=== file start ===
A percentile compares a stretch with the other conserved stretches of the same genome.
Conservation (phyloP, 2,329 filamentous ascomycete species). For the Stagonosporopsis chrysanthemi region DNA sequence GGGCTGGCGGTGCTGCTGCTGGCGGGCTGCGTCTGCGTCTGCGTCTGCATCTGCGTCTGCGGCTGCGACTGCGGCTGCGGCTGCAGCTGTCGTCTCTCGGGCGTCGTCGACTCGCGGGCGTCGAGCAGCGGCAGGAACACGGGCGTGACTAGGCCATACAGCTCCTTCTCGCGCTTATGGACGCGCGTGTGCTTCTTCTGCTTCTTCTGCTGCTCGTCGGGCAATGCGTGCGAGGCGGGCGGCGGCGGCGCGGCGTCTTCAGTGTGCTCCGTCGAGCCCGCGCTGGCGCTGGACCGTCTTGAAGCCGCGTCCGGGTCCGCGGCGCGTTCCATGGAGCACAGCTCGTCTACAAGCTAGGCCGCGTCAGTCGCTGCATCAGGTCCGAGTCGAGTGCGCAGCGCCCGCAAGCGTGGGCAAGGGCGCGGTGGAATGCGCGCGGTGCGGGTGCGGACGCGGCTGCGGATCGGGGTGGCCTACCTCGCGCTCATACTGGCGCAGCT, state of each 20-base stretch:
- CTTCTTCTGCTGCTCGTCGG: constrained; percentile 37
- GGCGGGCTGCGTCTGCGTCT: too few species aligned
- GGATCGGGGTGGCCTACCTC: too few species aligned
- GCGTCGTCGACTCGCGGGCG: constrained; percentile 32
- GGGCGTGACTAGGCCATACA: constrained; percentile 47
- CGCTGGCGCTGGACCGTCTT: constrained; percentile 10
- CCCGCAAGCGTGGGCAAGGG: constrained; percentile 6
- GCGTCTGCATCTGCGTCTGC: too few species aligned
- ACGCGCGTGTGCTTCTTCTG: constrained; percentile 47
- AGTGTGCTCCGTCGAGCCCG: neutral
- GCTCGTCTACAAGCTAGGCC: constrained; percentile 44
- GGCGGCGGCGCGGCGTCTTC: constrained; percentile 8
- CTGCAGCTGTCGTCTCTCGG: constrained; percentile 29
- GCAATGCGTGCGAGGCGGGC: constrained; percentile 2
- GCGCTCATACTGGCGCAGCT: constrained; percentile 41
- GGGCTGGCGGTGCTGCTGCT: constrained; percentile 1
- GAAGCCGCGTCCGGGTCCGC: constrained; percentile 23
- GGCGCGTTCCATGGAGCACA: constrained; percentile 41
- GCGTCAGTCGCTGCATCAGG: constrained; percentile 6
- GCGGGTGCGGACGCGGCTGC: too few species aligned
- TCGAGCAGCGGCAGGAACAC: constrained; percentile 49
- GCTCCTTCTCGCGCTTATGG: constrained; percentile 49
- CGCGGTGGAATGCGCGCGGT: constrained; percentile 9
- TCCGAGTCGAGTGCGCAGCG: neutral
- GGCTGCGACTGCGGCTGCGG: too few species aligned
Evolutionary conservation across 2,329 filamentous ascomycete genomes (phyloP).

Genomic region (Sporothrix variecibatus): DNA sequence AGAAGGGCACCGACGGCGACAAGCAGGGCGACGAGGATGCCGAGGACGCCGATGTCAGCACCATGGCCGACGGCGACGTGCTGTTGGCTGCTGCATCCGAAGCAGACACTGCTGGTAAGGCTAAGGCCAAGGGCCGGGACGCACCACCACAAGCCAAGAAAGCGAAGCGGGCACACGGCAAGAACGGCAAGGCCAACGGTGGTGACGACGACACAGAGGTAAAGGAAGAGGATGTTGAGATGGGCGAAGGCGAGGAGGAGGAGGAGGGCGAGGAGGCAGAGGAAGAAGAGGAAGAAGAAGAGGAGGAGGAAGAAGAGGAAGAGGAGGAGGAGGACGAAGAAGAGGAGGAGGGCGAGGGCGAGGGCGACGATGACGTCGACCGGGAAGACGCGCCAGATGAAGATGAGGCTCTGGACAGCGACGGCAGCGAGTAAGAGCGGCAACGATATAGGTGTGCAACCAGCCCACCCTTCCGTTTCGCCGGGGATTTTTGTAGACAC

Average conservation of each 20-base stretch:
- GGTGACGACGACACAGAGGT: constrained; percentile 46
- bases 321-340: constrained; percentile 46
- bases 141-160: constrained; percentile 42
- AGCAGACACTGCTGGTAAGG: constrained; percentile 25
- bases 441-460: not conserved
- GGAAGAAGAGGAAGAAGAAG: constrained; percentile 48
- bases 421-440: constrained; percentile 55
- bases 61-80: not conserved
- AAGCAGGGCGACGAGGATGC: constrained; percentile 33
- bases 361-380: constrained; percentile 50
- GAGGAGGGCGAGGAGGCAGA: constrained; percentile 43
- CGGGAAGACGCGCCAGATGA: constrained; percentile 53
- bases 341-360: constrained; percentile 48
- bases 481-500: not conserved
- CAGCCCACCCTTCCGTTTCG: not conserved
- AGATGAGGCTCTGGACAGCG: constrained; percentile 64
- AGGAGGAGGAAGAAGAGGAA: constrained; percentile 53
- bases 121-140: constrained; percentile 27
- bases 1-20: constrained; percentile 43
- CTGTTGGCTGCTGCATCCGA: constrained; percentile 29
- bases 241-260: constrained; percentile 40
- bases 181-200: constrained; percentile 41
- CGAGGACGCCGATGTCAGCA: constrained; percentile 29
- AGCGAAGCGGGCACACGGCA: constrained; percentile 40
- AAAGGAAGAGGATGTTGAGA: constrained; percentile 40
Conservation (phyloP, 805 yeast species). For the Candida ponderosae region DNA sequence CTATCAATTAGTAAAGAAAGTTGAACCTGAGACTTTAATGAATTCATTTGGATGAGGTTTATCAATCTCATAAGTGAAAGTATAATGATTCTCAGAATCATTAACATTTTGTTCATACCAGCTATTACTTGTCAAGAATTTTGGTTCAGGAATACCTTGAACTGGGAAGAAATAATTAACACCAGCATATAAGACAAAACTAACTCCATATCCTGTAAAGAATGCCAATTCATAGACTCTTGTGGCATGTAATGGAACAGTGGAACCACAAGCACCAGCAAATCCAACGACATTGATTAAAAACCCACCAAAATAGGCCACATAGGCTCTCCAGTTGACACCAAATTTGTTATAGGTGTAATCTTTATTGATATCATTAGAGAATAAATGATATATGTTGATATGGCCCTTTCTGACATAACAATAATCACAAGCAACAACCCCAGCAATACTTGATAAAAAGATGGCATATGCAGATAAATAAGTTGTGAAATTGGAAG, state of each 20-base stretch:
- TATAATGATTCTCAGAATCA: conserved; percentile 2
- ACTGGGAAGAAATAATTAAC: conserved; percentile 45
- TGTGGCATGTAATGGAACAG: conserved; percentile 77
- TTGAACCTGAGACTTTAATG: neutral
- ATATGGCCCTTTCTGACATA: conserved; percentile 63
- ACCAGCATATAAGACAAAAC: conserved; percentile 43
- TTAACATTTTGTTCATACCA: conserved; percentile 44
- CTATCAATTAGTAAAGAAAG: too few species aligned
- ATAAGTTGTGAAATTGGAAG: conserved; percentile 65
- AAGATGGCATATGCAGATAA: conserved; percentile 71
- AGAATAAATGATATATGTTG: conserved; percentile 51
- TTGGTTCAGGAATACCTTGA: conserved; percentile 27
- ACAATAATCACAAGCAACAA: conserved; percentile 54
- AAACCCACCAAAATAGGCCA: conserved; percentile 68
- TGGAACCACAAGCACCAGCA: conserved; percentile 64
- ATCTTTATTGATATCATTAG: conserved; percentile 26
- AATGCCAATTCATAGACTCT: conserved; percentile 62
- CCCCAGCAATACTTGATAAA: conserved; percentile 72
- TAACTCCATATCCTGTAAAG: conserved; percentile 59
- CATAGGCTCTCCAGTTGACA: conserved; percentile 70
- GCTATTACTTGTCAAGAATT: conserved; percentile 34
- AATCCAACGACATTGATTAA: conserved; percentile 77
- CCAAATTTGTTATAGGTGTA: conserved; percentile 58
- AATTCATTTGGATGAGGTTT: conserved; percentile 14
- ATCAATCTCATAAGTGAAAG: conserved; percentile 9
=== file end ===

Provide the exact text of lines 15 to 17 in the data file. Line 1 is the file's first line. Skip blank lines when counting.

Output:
- CTGCAGCTGTCGTCTCTCGG: constrained; percentile 29
- GCAATGCGTGCGAGGCGGGC: constrained; percentile 2
- GCGCTCATACTGGCGCAGCT: constrained; percentile 41